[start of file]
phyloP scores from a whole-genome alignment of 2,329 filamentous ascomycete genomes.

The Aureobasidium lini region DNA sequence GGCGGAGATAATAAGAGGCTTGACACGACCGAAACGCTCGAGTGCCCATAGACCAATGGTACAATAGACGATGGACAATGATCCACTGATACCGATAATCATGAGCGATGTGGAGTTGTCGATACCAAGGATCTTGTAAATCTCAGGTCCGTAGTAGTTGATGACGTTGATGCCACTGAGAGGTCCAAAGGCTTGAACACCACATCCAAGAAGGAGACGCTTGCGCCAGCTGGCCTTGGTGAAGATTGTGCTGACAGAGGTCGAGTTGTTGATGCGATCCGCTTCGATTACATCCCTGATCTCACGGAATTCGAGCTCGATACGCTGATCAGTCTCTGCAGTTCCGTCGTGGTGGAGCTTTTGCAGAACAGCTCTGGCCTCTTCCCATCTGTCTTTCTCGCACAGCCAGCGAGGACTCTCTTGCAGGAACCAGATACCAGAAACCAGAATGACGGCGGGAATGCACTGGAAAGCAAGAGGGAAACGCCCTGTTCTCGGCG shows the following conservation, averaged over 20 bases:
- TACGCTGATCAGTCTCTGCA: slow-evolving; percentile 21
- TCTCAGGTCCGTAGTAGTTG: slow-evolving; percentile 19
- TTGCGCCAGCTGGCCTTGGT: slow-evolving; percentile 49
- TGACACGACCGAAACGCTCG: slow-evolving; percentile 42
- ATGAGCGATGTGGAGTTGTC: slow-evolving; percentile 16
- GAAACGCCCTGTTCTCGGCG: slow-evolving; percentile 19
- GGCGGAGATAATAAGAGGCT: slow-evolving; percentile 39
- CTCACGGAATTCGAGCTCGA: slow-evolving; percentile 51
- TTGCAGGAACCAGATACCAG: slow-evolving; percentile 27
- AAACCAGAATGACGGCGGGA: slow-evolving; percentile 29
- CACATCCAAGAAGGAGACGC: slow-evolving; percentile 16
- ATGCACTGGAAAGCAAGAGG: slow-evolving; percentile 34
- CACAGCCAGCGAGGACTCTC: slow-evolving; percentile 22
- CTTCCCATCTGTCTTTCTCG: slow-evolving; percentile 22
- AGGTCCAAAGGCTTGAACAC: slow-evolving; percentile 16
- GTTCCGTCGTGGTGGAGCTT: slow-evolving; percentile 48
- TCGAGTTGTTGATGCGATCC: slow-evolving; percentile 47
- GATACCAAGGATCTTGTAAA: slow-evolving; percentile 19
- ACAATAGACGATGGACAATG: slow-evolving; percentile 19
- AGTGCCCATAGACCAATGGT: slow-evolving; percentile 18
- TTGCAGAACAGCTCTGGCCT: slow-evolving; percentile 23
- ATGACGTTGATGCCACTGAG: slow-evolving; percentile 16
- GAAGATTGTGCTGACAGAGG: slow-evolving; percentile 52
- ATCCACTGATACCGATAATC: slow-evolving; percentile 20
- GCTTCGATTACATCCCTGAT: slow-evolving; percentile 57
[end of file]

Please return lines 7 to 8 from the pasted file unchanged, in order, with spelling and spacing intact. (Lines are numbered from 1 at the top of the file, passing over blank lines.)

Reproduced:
- ATGAGCGATGTGGAGTTGTC: slow-evolving; percentile 16
- GAAACGCCCTGTTCTCGGCG: slow-evolving; percentile 19